Vasquez Asks Supervisors to Pool Efforts Against Hazardous Waste

Times Staff Writer

Supervisor Gaddi H. Vasquez has asked the county Board of Supervisors to create a Hazardous Materials Strike Force that would combine the resources of several county, municipal and state agencies to more efficiently target illegal polluters.

Vasquez said such a strike force is needed because the county is expecting an increase in the amount of illegally dumped hazardous waste by 1990, when federal law prohibiting disposal of untreated waste takes effect.

“More than 5,000 firms in Orange County produce, store and transport millions of tons of hazardous materials each year,” Vasquez said. “While the vast majority is properly and safely handled, a small but growing amount is improperly handled or illegally dumped.”

Several agencies already are involved in detecting and prosecuting hazardous-waste polluters in Orange County. But creation of a strike force would formalize a special county team to encourage the sharing of more information among agencies and reduce bureaucratic delays in responding to an incident.


“It would more efficiently use our present resources,” said Deputy Dist. Atty. Diane Stavenhagen Kadletz, who specializes in prosecution of hazardous-waste polluters in Orange County.

“If you don’t know who to call in another agency, then you’re more reluctant to call,” Kadletz said. “We would hope the same people would come to the meetings on a regular basis, maybe monthly, and they would get to know each other.”

Kadletz said that such a strike force may well have an impact on difficult enforcement situations, such as at Anaheim’s Orange County Steel Salvage Inc., where a fire Sunday night spread to a mound of auto shredder waste contaminated with toxic levels of lead, cadmium and PCBs, a suspected carcinogen. More than 200 hotel guests and area residents were evacuated.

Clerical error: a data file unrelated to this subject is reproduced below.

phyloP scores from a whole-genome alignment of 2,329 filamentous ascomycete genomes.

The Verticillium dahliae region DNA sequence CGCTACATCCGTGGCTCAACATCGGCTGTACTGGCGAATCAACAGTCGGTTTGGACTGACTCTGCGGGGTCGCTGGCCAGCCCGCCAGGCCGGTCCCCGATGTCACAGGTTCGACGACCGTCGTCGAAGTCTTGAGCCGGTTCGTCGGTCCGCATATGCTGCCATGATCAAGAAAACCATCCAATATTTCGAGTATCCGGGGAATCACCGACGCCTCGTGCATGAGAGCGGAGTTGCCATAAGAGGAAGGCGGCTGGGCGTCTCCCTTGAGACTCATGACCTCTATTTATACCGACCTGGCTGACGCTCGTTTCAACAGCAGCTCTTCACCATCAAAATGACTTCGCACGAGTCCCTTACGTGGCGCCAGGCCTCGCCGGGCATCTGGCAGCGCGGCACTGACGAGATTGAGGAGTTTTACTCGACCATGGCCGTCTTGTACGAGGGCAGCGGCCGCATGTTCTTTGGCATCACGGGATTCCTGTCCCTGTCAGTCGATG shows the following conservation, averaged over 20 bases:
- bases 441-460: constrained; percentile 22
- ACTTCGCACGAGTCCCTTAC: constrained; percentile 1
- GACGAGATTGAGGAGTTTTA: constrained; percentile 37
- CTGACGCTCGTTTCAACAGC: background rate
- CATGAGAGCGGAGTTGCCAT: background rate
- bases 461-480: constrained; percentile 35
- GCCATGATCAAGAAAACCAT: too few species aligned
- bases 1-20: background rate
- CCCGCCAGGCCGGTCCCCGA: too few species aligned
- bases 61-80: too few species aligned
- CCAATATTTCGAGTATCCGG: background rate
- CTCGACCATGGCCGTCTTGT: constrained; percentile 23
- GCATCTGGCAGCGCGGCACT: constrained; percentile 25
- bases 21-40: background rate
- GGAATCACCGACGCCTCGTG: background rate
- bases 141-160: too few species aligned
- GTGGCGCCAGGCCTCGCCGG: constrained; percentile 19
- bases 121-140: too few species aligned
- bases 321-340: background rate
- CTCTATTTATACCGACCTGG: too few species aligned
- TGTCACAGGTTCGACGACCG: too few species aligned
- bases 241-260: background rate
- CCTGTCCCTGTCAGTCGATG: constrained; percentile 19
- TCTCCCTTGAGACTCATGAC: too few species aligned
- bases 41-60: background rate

The 60,000-ton mound of auto shredder waste has been accumulating for several years, despite enforcement orders, temporary shutdowns and fines from state, regional, county and city agencies.


“You would be able to respond to it at an earlier time and, hopefully, it would not be able to accumulate,” Kadletz said of the situation at Orange County Steel. “We would hope to be heading off any company that accumulates so much material over a period of time.”

Vasquez suggested that the team include the district attorney’s office, the Sheriff-Coroner’s Department, the county Fire Department, the California Highway Patrol, a representative of municipal law enforcement and the county’s Health Care and Environmental Management agencies.

Each has separate, but sometimes overlapping, duties in regard to hazardous waste. The Environmental Management Agency, for example, is responsible for the county’s storm drains, while the Health Care Agency regulates underground storage tanks, county officials said. The CHP has jurisdiction over the transport of waste on state roads, while fire departments monitor the storage, use and production of hazardous waste for safety violations.

Many incidents could involve three or four of those agencies, Vasquez said.


“In the case of illegal dumping, it is like putting a criminal case together,” he said. “It seems imperative that the affected agencies conduct a coordinated effort.”

Vasquez’s proposal was scheduled to be formally presented to the Board of Supervisors next Tuesday. He asked for a 120-day period in which the agencies involved could assemble the team and prepare a report on how it would function.